We have learned hard lessons during the pandemic. Though it still feels and looks like the difficult year we wish we could leave behind, January represents a symbolic milestone, new opportunities, chances to reflect, make changes, do better.
Schools at all levels adapted to the challenges by quickly pivoting to online classes, offering hybrid classes and finally returning in-person. We knew students had to keep learning and that the economy, which had been badly bruised, was going to need a steady pipeline of talent to rebuild our nation’s economic and professional infrastructures. The students we were training to become nurses, physicians, business owners, technologists, scientists and more would be vital to our regional and national recoveries.
So, as we begin a new year, I am mystified to read that Connecticut—one of the wealthiest states in the country—lags behind most states in providing financial support for students who want to attend college. That support largely manifests through grants and low-interest loans to aspiring undergraduates. Without it, Black, Latino and indigenous students are disproportionally limited from affording a post-high-school education.
Only 28% of eligible Connecticut students received a state need-based grant in fiscal year 2019—11,093 of 39,389 eligible students—and the estimated state grant per undergraduate enrollment, at $253 per student, sadly trailed the national average of $688. What’s more, the percentage allocated to need-based aid in neighboring states was dramatically higher than here at home. New York invested 15%, New Jersey 23%, Vermont and Pennsylvania tied at 22% and Connecticut lagged significantly at 3%.
These numbers are sobering as Connecticut reels from the impact of a worker shortage in the health-care industry and across most vocations and businesses, large and small. And they are especially pathetic when you compare state spending averages against New York, which averages $889 per student, and New Jersey, which spends more than $1,600 per student.
It is even more embarrassing when you measure them against other Northeastern states, especially in terms of competition for students, workers and new residents. Consider grant expenditures as a percentage of state fiscal support for higher-education operating expenses: the national average is 13.41%, but Connecticut registers a dismal 2.99%.
And across the region, where competition for students and workers is fierce, it is shameful to consider the contrast in the percentage of change in state financial aid and funding between 2008 – 2019. Spending in Vermont increased 19.2%; in Rhode Island, 47%. Pennsylvania and New Jersey increased their spending 32.6% and 34% respectively, but Connecticut’s spending decreased 57.5% over the same period.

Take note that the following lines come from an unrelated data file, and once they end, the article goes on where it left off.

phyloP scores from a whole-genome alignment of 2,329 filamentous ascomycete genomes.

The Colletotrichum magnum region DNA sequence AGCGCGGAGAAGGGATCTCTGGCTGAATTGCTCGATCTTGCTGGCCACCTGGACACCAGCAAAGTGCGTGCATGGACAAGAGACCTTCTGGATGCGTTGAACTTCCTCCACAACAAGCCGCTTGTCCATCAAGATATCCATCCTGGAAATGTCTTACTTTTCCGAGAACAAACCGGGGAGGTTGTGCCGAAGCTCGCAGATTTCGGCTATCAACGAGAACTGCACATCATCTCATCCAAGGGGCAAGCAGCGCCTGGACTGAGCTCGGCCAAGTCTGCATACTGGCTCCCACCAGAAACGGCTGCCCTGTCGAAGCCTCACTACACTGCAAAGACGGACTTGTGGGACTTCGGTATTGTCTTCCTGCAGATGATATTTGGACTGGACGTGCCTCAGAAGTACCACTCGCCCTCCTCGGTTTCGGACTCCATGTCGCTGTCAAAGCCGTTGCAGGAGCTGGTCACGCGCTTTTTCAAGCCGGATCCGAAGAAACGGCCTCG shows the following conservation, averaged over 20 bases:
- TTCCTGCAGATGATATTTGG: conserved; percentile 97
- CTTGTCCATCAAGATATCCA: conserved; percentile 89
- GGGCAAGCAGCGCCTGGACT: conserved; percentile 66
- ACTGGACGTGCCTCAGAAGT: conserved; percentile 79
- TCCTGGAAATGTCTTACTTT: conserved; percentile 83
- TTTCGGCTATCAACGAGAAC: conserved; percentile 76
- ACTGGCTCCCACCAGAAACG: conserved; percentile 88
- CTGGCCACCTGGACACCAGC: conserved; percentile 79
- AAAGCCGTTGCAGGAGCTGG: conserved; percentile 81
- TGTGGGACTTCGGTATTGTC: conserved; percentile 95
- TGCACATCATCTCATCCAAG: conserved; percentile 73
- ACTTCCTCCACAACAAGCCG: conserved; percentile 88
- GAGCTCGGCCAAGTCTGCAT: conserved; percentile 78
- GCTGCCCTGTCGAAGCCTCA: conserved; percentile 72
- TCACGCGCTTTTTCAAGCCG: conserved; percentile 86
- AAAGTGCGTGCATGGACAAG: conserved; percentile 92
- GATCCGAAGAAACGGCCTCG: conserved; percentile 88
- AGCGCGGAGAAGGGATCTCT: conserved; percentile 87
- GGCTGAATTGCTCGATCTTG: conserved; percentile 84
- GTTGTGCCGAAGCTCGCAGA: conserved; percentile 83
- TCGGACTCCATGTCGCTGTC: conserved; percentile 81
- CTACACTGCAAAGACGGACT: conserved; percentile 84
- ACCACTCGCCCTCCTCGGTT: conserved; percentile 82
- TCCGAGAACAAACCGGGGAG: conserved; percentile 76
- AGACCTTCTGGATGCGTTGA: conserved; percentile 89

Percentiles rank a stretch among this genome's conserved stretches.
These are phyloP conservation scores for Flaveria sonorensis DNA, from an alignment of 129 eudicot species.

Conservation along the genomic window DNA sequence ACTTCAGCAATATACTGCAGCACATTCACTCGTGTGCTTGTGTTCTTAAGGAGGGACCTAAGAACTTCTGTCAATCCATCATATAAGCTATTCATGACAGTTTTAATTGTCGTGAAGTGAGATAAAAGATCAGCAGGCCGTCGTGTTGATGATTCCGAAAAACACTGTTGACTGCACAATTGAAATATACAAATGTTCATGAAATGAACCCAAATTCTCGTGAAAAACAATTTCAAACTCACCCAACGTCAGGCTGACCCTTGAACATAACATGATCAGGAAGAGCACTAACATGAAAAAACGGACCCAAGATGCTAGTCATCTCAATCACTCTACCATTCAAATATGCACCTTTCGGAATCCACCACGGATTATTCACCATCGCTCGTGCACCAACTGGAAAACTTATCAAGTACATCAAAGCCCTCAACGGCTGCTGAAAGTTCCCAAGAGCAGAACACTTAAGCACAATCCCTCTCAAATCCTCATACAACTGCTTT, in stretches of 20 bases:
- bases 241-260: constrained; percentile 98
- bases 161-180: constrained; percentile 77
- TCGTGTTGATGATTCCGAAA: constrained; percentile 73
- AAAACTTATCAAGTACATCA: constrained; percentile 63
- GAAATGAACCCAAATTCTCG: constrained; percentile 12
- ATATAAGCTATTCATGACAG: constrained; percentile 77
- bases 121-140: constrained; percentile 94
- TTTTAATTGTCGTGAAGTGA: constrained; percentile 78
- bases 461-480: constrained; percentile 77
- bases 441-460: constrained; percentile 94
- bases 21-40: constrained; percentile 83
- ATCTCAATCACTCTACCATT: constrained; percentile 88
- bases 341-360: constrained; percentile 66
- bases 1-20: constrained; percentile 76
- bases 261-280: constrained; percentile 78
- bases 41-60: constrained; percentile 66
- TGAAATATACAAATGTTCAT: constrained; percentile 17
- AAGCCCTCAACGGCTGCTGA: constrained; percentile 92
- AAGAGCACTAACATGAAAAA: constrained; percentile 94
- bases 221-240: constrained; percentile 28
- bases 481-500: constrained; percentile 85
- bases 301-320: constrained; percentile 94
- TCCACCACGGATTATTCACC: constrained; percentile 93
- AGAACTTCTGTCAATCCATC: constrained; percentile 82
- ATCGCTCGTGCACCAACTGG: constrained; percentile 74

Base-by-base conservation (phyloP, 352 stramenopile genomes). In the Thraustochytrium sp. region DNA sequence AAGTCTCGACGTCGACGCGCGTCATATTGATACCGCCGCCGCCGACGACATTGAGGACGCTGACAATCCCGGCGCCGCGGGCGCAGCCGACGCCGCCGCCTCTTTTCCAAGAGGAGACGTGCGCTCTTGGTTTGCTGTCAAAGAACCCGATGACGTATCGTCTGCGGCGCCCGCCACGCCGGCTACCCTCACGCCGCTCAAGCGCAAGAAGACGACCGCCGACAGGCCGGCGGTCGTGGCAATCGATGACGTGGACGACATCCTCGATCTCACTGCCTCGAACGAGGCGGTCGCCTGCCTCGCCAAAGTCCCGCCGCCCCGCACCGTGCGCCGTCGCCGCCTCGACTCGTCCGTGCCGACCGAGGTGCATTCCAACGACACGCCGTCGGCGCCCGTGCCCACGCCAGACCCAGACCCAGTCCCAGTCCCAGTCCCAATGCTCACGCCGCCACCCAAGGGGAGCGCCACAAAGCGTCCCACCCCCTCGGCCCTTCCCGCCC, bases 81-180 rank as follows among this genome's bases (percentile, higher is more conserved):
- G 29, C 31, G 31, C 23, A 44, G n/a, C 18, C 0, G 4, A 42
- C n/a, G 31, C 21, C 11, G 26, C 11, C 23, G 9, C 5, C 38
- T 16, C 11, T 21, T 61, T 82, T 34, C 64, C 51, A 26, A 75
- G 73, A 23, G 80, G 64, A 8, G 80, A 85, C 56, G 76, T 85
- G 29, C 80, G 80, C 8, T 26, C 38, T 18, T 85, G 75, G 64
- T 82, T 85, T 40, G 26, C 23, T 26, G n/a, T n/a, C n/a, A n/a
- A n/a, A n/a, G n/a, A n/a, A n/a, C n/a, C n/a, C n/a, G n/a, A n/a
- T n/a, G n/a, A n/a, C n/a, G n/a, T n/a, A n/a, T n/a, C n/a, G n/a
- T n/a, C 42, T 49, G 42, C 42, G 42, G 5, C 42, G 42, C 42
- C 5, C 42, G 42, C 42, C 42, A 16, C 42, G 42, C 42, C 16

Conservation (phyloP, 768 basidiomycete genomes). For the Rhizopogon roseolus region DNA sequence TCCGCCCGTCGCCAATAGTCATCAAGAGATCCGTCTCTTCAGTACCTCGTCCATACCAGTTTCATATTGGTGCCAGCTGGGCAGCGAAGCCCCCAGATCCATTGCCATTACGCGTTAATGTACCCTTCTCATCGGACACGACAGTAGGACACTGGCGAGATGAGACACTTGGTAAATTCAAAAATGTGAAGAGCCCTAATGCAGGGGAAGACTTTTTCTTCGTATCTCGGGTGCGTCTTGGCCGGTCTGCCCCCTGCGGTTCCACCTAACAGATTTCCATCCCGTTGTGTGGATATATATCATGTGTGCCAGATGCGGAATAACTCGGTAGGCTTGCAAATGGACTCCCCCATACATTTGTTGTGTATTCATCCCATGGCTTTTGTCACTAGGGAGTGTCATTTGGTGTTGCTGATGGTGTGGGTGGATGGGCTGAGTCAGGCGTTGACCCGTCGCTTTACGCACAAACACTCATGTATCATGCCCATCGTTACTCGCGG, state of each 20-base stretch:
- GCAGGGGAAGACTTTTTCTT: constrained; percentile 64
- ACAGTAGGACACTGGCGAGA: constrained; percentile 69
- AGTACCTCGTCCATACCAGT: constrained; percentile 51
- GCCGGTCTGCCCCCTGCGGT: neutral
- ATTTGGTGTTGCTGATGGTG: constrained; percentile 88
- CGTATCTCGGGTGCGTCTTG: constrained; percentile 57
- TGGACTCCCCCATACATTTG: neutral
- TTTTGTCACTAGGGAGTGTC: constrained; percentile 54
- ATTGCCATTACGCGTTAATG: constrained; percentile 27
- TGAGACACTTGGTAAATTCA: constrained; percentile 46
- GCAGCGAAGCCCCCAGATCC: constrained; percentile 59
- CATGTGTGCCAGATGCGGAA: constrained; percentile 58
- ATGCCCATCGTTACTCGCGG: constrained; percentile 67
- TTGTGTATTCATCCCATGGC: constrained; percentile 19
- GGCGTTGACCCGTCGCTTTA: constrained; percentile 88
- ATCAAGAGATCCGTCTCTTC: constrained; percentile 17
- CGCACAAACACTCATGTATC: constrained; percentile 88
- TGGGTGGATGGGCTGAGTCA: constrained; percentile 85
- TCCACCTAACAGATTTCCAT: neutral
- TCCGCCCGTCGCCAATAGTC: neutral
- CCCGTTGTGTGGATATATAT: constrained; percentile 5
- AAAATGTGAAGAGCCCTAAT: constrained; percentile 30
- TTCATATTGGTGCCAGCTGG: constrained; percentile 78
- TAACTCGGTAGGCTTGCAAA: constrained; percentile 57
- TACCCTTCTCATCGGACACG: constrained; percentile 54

The cost in reduced admissions is significant, as well. In fall 2020, enrollments among recent high school graduates were lower than for the fall 2019 term by 6.9 percent, with declines concentrated among students from low-income and high-poverty high schools, as well as high schools serving higher shares of Black and Latino students. And student loan applications have plunged.
Adding insult to this injury, Connecticut is a high-debt state for college graduates, among the worst in the country, in part because the state does not adequately fund higher education. Average debt for a graduating senior in Connecticut is $35,853, fifth-highest in the nation. And that cost extends beyond our graduates’ wallets—it also reflects a migration of talent from Connecticut to neighboring states of Massachusetts, Rhode Island and New York, where students can find more generous financial aid and grants. And when they graduate, these students may not return to Connecticut.
Solutions for addressing critical worker shortages include short-term, expedited training and retraining programs; continued state investment and strong oversight, particularly to address educational quality and persistent equity gaps; and allocating available state grant aid based on need, not simply merit.
In 2021, the Connecticut legislature funded $15 million a year for free community college, which is allocated to students without any regard to their financial circumstances. This is a Band-Aid; while funding for higher education is critical, it should be better focused. Students with greater financial need are more likely to need loans to cover college costs, and need-based state grant aid can help reduce students’ need to borrow.
Additionally, Congress should double the maximum Pell Grant to help students from low- and middle-income backgrounds cover college costs—including costs beyond tuition—without acquiring unpalatable amounts of student debt.
We cannot simply pay lip service to our commitment to employers, workers and economic renewal. As the Connecticut legislature prepares to meet for its 2022 winter session, it is imperative that lawmakers consider their long-term responsibility to help secure a more reliable economic future for all of us by making college attendance in our state more affordable and viable.